The gas paradox: Govt encouraging huge investment to push demand but imposing policies that deter domestic exploration and production

Source: The post is based on an article The gas paradox: Govt encouraging huge investment to push demand but imposing policies that deter domestic exploration and production” published in Business Standard on 23rd January 2023.

Syllabus: GS 3 – Economic Development

Relevance: import dependency of India on oil and gas

News: The article discusses the policies adopted by the government which makes India import dependent on natural gas.

What is the current situation of India in natural gas?

The government encouraged investments of over Rs 2 trillion in natural gas infrastructure and offered subsidies under the PM Ujwala Yojana (PMUY) to expand access to cleaner burning fuels, CNG and LPG.

However, the government has also come up with policies that have held back the development of domestic oil and gas resulting in lower domestic production.

This makes India rely on gas imports with volatile global fuel rates.

The growth rate of domestic natural gas is too weak to match the rising demand in India.

Moreover, the government has come up with new guidelines which has affected the oil and gas companies.

What are the new guidelines for natural gas given by India?

The new guidelines have capped the trading margins on resale of gas and provided complex conditions on prioritising sales to households and transport sectors in the case of similar bids at e-auctions.

It also requires a huge amount of paperwork that gas producers must produce before officials. This policy change was announced without any warnings.

This has made Reliance Industries and BP to postpone an auction in which it decided to sell 6 million cubic metres (mcm) a day of gas to Indian consumers at half the rates of international liquefied natural gas (LNG).

What has been the trend in consumption and import of natural gas?

Overall consumption of natural gas rose 22 percent between 2015-16 but the growth rate of LNG imports surged 58 percent a day during this period.

This led to imports growing at 53 per cent in 2019-20 from 41 percent in 2015-16 because domestic production failed to catch up with demand.

The dependency on overseas suppliers for cooking gas rose to 62 per cent from 47 per cent in 2017-18, after which the government decided to offer subsidised connections under PMUY.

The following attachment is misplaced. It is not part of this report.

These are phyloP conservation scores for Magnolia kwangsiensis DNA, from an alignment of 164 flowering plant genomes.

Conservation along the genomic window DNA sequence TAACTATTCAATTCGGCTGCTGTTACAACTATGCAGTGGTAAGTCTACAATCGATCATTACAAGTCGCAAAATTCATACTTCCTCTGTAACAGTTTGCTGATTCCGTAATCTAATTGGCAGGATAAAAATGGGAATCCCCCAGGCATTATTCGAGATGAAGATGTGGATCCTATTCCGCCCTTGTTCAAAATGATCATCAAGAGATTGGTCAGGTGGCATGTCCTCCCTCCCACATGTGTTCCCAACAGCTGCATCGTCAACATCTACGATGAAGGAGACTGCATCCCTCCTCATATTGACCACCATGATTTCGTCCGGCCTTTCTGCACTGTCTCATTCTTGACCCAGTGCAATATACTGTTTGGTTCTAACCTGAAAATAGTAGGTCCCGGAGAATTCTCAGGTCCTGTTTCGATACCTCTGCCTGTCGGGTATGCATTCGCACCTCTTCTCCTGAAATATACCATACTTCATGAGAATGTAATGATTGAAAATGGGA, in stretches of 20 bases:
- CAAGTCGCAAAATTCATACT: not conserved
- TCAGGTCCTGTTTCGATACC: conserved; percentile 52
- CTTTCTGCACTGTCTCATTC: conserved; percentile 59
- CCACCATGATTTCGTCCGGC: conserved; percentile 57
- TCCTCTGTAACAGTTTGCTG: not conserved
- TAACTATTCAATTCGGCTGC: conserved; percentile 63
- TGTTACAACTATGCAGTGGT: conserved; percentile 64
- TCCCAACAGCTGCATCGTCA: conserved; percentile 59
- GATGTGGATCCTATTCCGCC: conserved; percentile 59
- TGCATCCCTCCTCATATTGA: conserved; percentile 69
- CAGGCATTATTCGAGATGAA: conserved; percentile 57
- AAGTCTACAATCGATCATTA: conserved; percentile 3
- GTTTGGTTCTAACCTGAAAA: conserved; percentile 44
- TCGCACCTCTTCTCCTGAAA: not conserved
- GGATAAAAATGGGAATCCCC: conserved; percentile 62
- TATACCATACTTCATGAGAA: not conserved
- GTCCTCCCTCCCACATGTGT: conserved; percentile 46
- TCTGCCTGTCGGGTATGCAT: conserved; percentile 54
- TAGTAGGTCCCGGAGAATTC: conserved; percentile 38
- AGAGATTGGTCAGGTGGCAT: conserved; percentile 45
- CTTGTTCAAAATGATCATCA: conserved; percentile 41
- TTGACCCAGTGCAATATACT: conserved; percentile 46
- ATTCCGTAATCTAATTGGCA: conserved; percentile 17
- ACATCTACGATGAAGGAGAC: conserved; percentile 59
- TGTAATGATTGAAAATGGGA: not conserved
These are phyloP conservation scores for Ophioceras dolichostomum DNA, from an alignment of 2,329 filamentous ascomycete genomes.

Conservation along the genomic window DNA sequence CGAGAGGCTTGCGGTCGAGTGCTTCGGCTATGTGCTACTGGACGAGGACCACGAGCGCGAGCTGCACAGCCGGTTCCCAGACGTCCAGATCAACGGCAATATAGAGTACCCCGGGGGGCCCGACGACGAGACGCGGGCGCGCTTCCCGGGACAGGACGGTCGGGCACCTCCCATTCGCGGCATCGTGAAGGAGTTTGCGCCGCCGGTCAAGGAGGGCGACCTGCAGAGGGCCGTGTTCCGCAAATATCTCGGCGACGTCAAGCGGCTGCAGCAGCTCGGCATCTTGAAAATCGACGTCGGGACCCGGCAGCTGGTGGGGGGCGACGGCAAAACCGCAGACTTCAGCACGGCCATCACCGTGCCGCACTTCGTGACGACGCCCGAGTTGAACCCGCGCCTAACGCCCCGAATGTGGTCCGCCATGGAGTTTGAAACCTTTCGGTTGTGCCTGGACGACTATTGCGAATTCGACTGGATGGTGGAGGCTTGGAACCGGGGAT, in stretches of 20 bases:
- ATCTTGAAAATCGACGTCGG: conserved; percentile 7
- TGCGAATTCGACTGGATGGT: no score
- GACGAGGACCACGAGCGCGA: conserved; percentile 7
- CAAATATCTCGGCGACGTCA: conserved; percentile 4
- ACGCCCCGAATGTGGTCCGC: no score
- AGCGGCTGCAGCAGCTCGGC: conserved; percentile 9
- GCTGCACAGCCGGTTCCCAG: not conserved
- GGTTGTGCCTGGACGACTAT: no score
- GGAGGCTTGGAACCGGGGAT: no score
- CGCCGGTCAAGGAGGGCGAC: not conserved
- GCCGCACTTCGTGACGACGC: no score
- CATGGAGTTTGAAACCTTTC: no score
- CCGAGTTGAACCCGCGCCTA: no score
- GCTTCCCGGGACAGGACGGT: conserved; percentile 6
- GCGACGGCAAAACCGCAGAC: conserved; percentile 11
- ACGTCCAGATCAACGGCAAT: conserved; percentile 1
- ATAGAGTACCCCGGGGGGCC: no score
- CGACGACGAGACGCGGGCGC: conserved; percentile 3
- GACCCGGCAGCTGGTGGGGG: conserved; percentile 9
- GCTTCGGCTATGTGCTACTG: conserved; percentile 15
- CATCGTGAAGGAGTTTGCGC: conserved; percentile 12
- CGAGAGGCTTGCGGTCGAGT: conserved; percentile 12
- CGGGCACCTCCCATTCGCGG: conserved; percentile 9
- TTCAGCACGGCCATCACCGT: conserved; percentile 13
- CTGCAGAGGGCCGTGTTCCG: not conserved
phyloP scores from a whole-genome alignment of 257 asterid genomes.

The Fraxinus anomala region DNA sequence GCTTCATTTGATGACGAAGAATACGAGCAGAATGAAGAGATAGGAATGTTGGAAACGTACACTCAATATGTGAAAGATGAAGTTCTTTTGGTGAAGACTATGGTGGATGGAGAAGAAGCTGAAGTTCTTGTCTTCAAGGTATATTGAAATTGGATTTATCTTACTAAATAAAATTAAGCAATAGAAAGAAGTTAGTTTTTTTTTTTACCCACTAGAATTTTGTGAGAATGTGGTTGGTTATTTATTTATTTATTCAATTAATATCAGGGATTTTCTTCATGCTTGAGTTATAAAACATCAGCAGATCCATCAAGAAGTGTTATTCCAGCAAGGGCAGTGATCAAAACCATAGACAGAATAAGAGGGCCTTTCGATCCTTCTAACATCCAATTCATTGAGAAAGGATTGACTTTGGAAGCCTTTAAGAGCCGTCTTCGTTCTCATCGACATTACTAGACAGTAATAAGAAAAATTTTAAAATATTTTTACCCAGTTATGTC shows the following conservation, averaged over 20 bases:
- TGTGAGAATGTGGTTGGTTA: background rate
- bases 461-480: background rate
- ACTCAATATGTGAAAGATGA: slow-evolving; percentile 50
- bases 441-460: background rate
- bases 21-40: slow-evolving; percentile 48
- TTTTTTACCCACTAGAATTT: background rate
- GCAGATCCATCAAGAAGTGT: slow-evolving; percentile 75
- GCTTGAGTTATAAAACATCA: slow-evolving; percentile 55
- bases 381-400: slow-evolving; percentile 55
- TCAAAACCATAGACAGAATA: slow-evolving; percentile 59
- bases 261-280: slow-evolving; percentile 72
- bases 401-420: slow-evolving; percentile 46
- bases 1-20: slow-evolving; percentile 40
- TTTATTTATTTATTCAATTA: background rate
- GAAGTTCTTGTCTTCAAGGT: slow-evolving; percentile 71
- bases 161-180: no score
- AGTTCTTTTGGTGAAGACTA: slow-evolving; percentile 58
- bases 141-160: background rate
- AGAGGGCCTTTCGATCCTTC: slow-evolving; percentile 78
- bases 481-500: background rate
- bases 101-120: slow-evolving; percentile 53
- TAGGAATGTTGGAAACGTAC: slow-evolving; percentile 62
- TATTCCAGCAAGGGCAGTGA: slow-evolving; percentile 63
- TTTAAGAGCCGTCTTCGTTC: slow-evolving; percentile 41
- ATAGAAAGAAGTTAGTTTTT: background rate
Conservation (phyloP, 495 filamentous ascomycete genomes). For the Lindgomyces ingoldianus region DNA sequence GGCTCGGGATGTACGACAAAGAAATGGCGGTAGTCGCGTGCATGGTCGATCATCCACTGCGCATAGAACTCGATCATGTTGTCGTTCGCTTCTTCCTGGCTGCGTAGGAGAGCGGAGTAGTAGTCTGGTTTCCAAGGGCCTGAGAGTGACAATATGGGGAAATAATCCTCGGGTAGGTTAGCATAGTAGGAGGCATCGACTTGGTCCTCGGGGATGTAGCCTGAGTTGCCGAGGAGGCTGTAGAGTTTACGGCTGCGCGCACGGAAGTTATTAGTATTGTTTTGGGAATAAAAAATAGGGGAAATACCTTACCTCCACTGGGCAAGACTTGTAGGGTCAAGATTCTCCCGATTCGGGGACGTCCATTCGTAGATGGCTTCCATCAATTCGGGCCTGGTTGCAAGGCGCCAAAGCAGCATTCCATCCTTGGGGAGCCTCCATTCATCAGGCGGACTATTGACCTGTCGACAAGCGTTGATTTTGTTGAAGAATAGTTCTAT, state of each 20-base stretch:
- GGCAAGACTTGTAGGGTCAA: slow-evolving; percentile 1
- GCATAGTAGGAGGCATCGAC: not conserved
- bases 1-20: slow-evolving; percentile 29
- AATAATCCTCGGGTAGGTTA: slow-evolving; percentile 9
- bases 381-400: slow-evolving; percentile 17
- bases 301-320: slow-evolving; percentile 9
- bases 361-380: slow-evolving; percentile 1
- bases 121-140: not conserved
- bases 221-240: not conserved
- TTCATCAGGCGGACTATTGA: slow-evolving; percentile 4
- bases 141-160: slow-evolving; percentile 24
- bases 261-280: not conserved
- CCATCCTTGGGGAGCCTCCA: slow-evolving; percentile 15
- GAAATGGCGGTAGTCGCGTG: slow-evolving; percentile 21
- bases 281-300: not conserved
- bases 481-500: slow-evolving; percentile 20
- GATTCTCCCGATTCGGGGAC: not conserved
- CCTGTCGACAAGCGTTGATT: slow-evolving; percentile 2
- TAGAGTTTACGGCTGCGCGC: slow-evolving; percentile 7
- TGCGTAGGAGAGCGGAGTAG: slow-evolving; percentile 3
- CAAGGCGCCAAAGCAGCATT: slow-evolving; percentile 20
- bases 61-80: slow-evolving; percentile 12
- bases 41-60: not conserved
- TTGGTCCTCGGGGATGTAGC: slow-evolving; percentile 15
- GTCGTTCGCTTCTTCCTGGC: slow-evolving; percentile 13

This import dependency will also affect India to reach the target of 15 percent natural gas in the energy mix by 2030 which currently stands at 6 per cent.

Moreover, natural gas demand from the city gas distribution sector for domestic cooking fuel and transport is expected to grow 15-17 per cent over fiscal 2022-2027.

Therefore, this rapid growth in city gas use will make India more dependent on foreign fuel due to limited domestic production.

Moreover, there were also changes made by the current government in capping the price of gas but none was successful.

What changes were made by the government?

In 2014, the Rangarajan Committee’s gas pricing formula was diluted by removing LNG prices as a benchmark to calculate domestic gas rates.

It then capped the price of gas produced from unconventional areas, including deep waters.

However, when these measures did not work, it constituted a committee last year led by former Planning Commission member Kirit Parikh.

It recommended a price cap on domestic supplies that is around 20 per cent lower than current levels which will come effect from April this year.

What is the way forward for India?

Policies such as interfering with fuel prices, arbitrarily capping margins of traders, constantly disturbing with gas pricing formulae, and pursuing pointless arbitrations have discouraged foreign explorers from coming to India.

Therefore, India needs to adopt such policies which build a trust of foreign companies in India and make India more dependent on domestic production.

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